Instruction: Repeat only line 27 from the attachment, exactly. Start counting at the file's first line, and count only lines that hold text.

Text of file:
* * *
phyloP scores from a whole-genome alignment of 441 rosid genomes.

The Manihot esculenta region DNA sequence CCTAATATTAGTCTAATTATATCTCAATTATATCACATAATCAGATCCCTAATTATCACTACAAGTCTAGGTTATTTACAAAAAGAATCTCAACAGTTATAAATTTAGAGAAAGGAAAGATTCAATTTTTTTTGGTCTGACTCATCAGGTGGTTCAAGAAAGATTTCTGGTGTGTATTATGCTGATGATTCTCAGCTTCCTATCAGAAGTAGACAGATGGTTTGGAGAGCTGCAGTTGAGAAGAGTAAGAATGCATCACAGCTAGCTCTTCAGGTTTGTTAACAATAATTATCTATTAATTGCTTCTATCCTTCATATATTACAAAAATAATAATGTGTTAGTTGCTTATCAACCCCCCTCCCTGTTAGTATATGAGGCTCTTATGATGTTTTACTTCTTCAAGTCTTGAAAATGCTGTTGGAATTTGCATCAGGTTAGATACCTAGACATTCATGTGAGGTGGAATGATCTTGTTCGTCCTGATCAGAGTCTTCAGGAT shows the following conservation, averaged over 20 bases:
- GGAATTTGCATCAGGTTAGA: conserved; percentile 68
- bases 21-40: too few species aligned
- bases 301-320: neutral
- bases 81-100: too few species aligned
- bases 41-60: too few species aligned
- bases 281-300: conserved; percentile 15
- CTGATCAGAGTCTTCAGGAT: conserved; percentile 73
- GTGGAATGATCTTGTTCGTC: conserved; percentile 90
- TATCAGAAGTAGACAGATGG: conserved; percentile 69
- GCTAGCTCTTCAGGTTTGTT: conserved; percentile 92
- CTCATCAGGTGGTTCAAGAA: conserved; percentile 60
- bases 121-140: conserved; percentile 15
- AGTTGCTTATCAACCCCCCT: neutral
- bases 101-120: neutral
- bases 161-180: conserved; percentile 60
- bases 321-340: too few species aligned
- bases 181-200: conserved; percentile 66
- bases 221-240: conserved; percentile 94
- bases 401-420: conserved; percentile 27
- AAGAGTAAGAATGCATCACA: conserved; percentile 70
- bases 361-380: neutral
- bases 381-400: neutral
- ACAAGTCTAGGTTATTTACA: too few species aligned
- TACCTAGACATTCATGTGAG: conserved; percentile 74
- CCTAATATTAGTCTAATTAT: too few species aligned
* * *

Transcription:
- CCTAATATTAGTCTAATTAT: too few species aligned